Say you have a 16/35 PowerLab and you want to use all sixteen channels. You want to measure Bio Potentials on 10 of them, and use a multi-purpose amplifier such as the Bridge Amp on the remaining six. The following image shows the I2C (9 pin) connection and highlights which Front-End inputs are used. The BNC connections from the Front-Ends to the PowerLab inputs have been omitted.
You’ve got two Octal Bio Amps, and one Octal Bridge Amps. That’s a total of 24 potential channels, so a possible combination that totals to 16 is 10 Bio Amp channels plus 6 Bridge Amp channels. Unfortunately, this setup will not produce the desired result. To understand why this is, we need to introduce the concept of slots.
Each PowerLab has a fixed number of I2C slots (see list below). When a Front-End is connected, it takes up slots. It’s most convenient to think of a Front-End using up slots as it connects to the PowerLab. The number of slots a Front-End uses up is independent of the number of inputs that are actually used. So, even if using only two input channels of an Octal Bio Amp, it still uses up eight slots. This is the source of the misconception, and unfortunately inherent to the I2C daisy-chaining!
Let’s examine the example of 10 Bio plus 6 Bridge channels that I said wouldn’t work.
All 16 channel PowerLabs have 16 slots to allocate. Now, let’s follow the daisy chain step by step: The first 8 Bio channels are straight forward: 8 inputs take up 8 slots. The second Bio Amp only uses 2 inputs, but it also takes up 8 slots. So, there are no slots left over for the Octal Bridge Amp, even though there are still 6 PowerLab inputs unused!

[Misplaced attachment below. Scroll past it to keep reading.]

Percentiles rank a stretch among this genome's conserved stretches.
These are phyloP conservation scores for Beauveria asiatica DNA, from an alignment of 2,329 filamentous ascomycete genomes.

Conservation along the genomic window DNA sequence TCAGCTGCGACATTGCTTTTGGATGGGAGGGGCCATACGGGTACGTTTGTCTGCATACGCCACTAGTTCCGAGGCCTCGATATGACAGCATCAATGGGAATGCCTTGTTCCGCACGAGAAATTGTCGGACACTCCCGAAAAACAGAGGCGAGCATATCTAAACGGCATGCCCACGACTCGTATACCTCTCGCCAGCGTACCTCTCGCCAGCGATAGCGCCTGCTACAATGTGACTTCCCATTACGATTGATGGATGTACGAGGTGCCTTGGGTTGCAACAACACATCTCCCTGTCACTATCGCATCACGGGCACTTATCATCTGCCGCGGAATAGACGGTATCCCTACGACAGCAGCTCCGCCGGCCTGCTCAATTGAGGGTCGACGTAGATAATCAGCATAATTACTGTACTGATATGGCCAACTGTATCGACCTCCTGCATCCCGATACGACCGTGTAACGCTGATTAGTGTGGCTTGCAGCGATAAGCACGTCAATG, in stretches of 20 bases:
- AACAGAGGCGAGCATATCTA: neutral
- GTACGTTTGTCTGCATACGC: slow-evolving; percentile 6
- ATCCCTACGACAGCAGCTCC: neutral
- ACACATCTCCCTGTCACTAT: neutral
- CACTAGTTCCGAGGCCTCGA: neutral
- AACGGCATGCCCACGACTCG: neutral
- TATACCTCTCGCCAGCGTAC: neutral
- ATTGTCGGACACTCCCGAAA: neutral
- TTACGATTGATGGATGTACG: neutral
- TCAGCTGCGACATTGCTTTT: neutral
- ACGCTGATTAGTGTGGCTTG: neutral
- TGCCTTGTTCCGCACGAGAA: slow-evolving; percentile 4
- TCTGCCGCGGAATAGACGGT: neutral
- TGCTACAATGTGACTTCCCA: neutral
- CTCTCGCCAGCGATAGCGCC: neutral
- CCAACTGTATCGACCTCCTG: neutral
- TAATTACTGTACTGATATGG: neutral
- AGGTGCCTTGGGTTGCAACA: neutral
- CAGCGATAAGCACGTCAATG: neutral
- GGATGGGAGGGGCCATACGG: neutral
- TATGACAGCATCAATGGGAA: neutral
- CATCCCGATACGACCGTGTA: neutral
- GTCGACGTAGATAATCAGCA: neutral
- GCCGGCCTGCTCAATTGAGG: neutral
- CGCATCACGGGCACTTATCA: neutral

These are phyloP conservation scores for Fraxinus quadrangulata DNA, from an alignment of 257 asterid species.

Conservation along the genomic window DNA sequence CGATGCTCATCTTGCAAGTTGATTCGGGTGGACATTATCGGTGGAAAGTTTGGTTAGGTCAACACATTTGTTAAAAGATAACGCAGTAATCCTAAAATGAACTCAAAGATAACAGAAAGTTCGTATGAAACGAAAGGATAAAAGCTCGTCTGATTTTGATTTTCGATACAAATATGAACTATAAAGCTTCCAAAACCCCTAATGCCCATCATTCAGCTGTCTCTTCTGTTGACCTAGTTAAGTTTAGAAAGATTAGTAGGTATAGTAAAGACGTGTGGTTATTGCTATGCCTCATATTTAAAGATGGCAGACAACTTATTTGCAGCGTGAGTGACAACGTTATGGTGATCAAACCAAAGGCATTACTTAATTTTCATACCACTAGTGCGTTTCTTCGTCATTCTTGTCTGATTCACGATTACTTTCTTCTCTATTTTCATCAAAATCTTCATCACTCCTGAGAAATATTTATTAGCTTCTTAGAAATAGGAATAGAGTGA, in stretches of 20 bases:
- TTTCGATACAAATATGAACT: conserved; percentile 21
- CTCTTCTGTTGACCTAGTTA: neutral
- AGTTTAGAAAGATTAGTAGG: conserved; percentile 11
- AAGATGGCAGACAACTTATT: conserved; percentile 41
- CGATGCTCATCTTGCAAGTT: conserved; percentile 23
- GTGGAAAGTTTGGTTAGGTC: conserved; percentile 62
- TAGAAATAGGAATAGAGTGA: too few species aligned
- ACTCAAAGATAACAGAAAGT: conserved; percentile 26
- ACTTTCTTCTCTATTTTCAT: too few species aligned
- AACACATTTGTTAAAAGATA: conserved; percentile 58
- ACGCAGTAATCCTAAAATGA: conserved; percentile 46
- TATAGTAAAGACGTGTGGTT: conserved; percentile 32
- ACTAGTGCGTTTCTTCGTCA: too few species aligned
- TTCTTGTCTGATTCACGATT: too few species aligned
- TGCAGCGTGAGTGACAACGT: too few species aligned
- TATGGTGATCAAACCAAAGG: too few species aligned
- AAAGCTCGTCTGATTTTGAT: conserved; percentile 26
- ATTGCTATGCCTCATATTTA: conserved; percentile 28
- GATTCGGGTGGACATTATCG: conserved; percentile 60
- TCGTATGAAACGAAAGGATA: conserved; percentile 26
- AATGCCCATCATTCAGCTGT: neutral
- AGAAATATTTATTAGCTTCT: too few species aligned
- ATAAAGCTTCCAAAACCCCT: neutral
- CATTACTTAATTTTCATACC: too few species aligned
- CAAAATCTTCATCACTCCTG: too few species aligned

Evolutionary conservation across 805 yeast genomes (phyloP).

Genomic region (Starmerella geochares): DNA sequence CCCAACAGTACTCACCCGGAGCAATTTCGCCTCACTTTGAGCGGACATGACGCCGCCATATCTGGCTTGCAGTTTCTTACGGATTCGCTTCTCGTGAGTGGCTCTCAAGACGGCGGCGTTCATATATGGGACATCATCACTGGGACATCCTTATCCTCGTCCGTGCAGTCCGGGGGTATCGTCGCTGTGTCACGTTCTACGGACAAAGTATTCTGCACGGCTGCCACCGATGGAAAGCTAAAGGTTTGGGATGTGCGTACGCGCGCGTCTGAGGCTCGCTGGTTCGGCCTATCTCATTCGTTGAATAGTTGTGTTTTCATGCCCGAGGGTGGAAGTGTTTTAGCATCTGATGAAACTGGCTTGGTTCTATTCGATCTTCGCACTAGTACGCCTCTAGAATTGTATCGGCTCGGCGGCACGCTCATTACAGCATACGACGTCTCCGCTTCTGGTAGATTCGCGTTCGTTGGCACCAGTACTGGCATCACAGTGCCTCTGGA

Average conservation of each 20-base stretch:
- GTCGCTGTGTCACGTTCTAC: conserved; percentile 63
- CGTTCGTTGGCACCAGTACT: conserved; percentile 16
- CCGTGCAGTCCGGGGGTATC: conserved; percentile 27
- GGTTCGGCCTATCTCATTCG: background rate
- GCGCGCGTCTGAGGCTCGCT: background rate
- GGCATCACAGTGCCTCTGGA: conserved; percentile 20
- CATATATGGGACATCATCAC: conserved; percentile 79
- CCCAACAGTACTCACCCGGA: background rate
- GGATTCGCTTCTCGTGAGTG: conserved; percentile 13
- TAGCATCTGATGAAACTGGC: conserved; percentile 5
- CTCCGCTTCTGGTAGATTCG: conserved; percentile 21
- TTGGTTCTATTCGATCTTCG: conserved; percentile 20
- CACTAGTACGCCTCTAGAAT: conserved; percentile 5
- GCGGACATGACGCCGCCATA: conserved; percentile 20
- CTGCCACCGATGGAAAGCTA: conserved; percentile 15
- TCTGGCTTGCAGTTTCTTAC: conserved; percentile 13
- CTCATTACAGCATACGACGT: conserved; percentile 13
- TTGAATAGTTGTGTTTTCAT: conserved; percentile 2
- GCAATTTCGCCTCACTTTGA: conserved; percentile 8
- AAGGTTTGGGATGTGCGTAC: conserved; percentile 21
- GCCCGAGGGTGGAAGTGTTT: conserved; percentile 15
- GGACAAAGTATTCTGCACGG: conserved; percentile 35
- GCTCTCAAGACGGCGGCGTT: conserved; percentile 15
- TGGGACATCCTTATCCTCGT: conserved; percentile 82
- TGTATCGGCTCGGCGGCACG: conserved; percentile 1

Because all of the Front-Ends in this example take up eight slots, changing the order of the Front-Ends doesn’t help. Fortunately, in most cases ...
The order matters!
If the PowerLab has nearly run out of slots, it will allocate as many as it can and then stop. Back in the reality of your lab, this means that if you have a many-channel Front-End that you don’t want to use all inputs of, you’re best off placing it last in the daisy-chain. This is because surplus slots requests are ignored by the I2C protocol.
In the next image a Quad Bridge Amp and two Octal Bio Amps are connected to get 12 Bio Amp channels plus 4 Bridge Amps.
How many slots does my Front-End use up? Each type of PowerLab has a set number of external slots.
The number of slots a Front-End requests are usually the total number of channels it has, but not always. All single channel Front-Ends use one slot. Some devices that connect with I2C don’t use up any slots, because they only draw power.
Multiple PowerLab solution
If your experiments are likely to use many Front-End amplifiers, it is worth contacting your ADInstruments Representative and considering the option of using multiple PowerLabs (with LabChart for Windows 7.2 or later). In my example above, with two Octal Bio Amps and one Octal Bridge Amp, an extra 8/35 PowerLab makes the desired combination (10 Bio plus 6 Bridge Amp channels) possible – along with many more! Using LabChart for Windows 7.2 and up, up to 32 channels can be sampled into the same document. You can re-arrange the PowerLab inputs to appear in any channel order you require by assigning them in the Devices And Channels dialog.
The 8/35 and 16/35 have sixteen slots each. Note that any Front-End unit can only be connected to one PowerLab. Its channels cannot be shared across multiple PowerLabs.